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454 – Behavior Modification, Goal Setting and Avoiding Common Traps
Presented by: Dr. Dawn-Elise Snipes
Executive Director, AllCEUs
Host: Counselor Toolbox

A direct link to the CEU course is
~ Define behavior modification
~ Explore how behavior modification can be useful in practice
~ Learn basic behavior modification terms:
~ Unconditioned stimulus and response
~ Conditioned stimulus and response
~ Discriminitive stimuli
~ Learned helplessness

Why Do I Care
~ Change means doing something different or modifying a response
~ That response can be a neurochemical one (stress response) or an overt behavioral one (smoking)
~ Behavior modification principles will help you understand some of the reasons people act/react the way they do
~ By understanding what causes and motivates people’s behavior we can better address their issues
~ The focus on observable, measurable conditions to the exclusion of cognitive interpretation underscores the mind-body connection
~ Behavior modification in its truest form is concerned only with observable, measurable behaviors, stimuli and reinforcement
~ Emotions, interpretations and mental processes have no bearing

How can this be useful in practice
~ Traditional (strict) behavior modification can be quite useful in simplifying stimulus/reaction
~ Integrating the cognitive interpretations (labels) can help people in identifying and addressing what is causing their “distress” (Behaviorists would refer to excitatory response)
~ Understanding what causes feelings can also give people a greater sense of empowerment.
~ Puppies learn appropriate behavior through reinforcement and correction
~ Puppy 1 tackles puppy 2  threat
~ Puppy 2 responds by tackling puppy 1  counter threat
~ Both puppies get a surge of adrenaline
~ The puppy that dominates receives a dopamine surge that reinforces the prior behaviors — do that again.

~ If Puppy 1 plays too rough, then puppy 2 will either become more aggressive or leave.
~ Either way, puppy 1s behavior is punished.
Example 2
~ Humans have learned to label certain internal experiences with feeling words (angry, scared, happy)
~ Sally goes to a pet store
~ A puppy comes out, sits in her lap and puts is head on her leg
~ This contact (we know from studies) usually causes the release of dopamine and oxytocin –both reward chemicals
~ Sally calls this “happy”

~ If Sally had previously had a threatening experience with a dog, when she saw it, her body would likely respond by secreting adrenaline, kicking off the fight or flight reaction. Sally would label this as “fear”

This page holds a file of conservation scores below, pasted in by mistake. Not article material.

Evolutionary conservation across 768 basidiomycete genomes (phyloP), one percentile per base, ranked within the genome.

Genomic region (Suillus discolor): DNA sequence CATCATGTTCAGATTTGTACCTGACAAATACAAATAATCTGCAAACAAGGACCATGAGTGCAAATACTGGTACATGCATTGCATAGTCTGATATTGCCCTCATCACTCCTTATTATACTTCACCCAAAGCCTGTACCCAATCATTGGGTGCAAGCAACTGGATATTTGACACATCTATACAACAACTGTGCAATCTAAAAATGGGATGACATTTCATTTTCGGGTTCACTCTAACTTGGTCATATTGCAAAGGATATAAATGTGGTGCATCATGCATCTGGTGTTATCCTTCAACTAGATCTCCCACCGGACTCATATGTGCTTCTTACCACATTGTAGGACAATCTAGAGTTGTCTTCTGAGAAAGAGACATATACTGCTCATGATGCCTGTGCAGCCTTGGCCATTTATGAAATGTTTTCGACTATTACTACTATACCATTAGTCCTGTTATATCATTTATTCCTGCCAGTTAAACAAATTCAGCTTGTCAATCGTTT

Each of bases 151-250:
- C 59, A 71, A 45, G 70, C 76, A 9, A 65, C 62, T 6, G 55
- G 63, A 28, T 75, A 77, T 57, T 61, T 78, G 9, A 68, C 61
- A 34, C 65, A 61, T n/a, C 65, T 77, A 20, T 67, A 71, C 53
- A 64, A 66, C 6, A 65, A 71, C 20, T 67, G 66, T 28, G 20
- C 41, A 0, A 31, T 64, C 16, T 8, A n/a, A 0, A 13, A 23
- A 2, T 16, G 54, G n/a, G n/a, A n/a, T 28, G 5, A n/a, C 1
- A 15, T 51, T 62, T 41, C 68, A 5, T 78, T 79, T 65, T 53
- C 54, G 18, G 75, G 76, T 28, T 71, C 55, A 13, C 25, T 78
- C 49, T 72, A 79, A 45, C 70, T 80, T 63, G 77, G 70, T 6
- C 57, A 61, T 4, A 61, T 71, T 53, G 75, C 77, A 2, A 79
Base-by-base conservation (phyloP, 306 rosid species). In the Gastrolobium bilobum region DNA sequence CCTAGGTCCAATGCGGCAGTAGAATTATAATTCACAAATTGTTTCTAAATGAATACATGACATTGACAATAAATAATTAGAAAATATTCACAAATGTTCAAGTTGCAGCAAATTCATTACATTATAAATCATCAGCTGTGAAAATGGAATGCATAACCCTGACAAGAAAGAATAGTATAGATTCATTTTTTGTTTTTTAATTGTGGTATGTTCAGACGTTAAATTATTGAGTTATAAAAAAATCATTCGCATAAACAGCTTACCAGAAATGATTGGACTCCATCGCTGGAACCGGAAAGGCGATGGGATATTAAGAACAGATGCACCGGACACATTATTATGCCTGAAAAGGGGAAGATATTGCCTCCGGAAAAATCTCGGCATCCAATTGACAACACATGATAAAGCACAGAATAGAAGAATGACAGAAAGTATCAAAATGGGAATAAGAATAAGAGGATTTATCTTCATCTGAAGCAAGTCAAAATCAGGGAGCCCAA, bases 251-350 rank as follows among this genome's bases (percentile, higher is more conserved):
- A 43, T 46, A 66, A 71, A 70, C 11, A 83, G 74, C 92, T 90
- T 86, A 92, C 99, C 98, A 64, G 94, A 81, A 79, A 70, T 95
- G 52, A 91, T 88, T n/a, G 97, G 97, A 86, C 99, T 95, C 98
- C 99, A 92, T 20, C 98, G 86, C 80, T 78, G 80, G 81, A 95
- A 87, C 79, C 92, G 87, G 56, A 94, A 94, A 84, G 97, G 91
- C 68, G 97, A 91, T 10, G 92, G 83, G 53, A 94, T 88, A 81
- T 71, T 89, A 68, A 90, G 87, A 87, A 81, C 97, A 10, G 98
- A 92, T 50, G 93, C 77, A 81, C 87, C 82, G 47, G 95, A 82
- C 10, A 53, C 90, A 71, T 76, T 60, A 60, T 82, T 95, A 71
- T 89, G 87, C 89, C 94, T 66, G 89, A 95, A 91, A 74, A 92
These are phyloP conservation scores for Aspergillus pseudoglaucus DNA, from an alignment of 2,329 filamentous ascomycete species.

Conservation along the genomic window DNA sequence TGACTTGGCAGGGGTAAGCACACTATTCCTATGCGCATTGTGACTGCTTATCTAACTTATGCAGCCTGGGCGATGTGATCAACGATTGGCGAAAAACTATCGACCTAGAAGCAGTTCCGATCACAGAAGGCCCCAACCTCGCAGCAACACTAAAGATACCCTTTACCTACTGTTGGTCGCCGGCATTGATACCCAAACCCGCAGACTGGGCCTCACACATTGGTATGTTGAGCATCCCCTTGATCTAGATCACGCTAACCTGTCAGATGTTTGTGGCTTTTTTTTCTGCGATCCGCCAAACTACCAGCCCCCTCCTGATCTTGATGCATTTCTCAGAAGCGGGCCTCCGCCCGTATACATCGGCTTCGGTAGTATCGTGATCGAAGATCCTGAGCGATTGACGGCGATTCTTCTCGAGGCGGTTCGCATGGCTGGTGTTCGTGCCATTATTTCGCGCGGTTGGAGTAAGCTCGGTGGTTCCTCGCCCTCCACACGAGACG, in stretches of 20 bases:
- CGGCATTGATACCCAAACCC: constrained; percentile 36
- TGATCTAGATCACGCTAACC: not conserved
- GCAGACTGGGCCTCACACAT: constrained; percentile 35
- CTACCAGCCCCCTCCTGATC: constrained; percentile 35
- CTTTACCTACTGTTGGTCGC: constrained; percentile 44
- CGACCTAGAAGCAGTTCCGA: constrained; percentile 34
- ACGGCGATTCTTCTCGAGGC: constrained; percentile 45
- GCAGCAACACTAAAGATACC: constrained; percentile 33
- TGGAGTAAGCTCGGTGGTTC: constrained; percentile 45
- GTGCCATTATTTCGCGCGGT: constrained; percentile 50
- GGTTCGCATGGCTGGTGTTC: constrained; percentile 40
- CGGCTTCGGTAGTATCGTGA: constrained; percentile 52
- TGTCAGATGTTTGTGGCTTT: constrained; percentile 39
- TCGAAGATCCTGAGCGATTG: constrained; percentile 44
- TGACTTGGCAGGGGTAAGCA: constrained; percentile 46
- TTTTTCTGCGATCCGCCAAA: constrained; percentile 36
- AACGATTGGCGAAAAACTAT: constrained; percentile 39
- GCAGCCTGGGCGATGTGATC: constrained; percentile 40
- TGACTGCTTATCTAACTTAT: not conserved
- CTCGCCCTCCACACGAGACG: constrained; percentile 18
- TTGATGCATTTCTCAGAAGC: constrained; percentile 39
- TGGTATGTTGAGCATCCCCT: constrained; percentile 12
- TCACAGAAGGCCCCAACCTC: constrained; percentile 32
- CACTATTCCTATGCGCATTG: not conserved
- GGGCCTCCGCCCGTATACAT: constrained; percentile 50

~ The brain receives signals and, based on prior learning (conditioning), responds with either:
~ Fight/Anger or Flee/Fear (adrenaline/norepinepherine)
~ No reaction/neutral
~ Pleasure/Happy/Do this again (Dopamine/norepinephrine/Serotonin/GABA/Oxytocin?)
~ Humans label these different chemical responses with feeling words.
~ The same response can be labeled differently by two different people (fear vs. exhilaration)
~ People with anxiety, anger or resultant depression may need to:
~ Recondition X is not actually a threat (anymore)
~ Relabel
~ Excited vs. terrified
~ Stressed vs. hungry
~ Helpless/anxious vs. fat
~ ACT approach– X is causing me to have the feeling that…
~ In American culture we often use nonfeeling words to describe emotional states.
~ Part of recovery is identifying the physiological response to the stimulus and labeling it with a feeling word
Basic Terms
~ Unconditioned stimulus and response
~ Something that evokes an unconditioned/automatic response in an infant and adult
~ Loud noises
~ Pain
~ Excessive cold/heat
~ Contact
Basic Terms
~ Conditioned Stimulus
~ Something that in itself has no meaning to the person (yellow light)
~ Conditioned Response
~ The person’s reaction to the stimulus (slow down or floor it)
~ Conditioned stimuli and responses can be traced back to survival Fight-Flee-Forget-Repeat
Basic Terms
~ Discriminitive stimulus
~ All things being equal, the stimulus which triggers the reaction. (Includes vulnerabilities)
~ Going to work
~ Good day
~ Bad day
~ Learned Helplessness
~ A response which occurs when people have tried and failed to either fight or flee. Giving up.

Measurable Responses  Basic Feelings
~ Excitatory (Adrenaline, norepinephrine, Glutamate)
~ Fight  Anger, rage, resentment, jealousy, envy, regret, stress
~ Flee  Fear, anxious, nervous, apprehensive, timid
~ Neutral
~ Learned Helplessness  Depression
~ Inhibitory (Serotonin, GABA, Dopamine)
~ Repeat  Happy, elated, victorious, successful, competent

Fight or Flee
~ Stimuli that present a threat of pain or death can trigger the excitatory fight or flight response
~ Through experiences (conditioning) people learn what threats
~ They can defeat (fight/anger)
~ Will defeat them (flee/anxiety)
~ A useful intervention is to identify